Small towns come through|Column

Published 5:15 pm Monday, June 15, 2009

By By Lisa Tindell
How many times have you been required, or at least felt obligated, to sit in a waiting room at a hospital for countless hours? I bet the answer is somewhere between one and way too many.
I have found myself in those positions several times with my own parents, my in-laws and countless other relatives and friends. It’s usually at 3 a.m. that I discover vending machine coffee must be the most awful consumable product in the world. That is, of course, unless you count the barbecue rib patty sandwich behind the little glass door in the machine that only has a light illuminating the Donald Duck orange juice can.
Even in larger cities these days you have a limited chance to get a decent cup of coffee or even a 23-day old sandwich from the vending machine parked somewhere in an out-of-the-way spot on a floor that you aren’t even supposed to be on during your visit.
Larger hospitals usually have some sort of dining opportunity for every meal of the day. A cafeteria or other well-placed food outlet serves up the usual breakfast, lunch and dinner fare without any problems. Their dining hours usually span a couple or three hours for each meal.
But, honey, let me tell you this: at 2:30 a.m. when you’ve walked down the hall for the umpteenth time looking for a cup of coffee, you can’t find one person working in the cafeteria.
At this point, you are usually out of luck if you want anything other than a Grapico and a package of stale flaming hot Cheetos from the vending machine that only exists in the emergency room waiting area.
By the time you accidentally stumble into the cavernous waiting room for family of patients who have had an operation, the smell of burned coffee is a welcome aroma. It’s then you discover that operating waiting rooms usually keep coffee going most of the day so that family members won’t have to go in search of the illusive cup of coffee while their loved one is under the knife. That burned smell of coffee fills the now-empty room because the sweet little lady in the pink cardigan sweater forgot to flip the little red button on the front of the Mr. Coffee.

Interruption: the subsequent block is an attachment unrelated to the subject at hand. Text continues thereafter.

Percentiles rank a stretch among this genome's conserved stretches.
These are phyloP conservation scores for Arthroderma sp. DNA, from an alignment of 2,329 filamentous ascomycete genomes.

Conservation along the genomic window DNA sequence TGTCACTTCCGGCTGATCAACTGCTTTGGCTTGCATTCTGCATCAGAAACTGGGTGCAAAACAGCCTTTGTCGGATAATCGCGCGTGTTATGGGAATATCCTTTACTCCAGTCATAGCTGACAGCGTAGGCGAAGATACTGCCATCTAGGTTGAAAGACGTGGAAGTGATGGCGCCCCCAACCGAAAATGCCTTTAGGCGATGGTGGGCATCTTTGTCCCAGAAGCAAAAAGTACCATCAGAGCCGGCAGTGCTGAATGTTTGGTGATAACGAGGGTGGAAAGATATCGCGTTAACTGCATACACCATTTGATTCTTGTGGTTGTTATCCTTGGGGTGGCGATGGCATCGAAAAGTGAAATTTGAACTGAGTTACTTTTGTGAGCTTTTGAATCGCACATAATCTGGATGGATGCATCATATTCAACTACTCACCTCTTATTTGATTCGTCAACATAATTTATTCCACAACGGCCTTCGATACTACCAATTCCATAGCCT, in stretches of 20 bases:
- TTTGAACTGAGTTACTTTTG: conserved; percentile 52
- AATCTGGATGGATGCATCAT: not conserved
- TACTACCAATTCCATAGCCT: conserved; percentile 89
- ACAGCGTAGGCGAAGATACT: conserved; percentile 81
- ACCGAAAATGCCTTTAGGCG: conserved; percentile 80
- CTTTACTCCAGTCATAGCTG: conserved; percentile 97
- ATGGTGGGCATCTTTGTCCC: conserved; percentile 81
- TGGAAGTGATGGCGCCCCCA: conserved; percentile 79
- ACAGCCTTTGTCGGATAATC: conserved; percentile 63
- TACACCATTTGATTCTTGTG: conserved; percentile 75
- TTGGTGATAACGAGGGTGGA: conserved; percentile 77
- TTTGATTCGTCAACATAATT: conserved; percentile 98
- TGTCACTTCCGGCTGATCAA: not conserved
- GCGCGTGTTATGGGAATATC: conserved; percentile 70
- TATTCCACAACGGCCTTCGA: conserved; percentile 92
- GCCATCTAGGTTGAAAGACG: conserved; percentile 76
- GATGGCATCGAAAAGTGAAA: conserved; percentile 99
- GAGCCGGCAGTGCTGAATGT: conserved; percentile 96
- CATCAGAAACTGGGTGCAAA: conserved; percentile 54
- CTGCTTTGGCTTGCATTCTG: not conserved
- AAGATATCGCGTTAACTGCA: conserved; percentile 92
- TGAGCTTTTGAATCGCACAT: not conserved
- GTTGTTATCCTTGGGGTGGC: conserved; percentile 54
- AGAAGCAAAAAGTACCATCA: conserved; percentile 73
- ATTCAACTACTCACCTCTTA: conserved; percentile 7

But, and I speak from experience, that aroma lets me know that a decent cup of coffee is just a few stolen moments away. I have bravely pilfered through cabinets and drawers to find that lone packet filled with pre-measured coffee made by a company that I’ve never heard of before. I find a garbage can and throw away the completely brown piece of paper that sits in the basket of the coffee maker. Using my fingernails to scrape off as much of the burned-on java as possible I fill the pot with water and begin a routine of swishing that would make Martha Stewart proud and give Paula Deen goose bumps.
Finally, after pouring the pouch of coffee grounds into the basket and filling the reservoir with water, I begin to hear the sweet gurgling sounds of the pot as the water heats and begins to drip into the basket. Slowly, the urn begins to fill with a wonderful brown liquid that sets my heart to pounding. While the coffee continues to drip I find the sugar and cream packets and even the little red straw/sticks used to stir the concoction. I’m all set and the final bubbling comes to an end announcing, “the coffee is ready” to the joy of my ears and taste buds.
Only problem is where are the cups?
I don’t like big cities much. You won’t have that problem at D.W. McMillan Hospital in Brewton. Of all the times I’ve spent there with family, friends and even waiting on things for myself, I know that someone, somewhere, in some department has access to a working coffee pot complete with cups.
I love Brewton!
Lisa Tindell is news editor of The Brewton Standard. She can be reached at 867-4876 or by e-mail at

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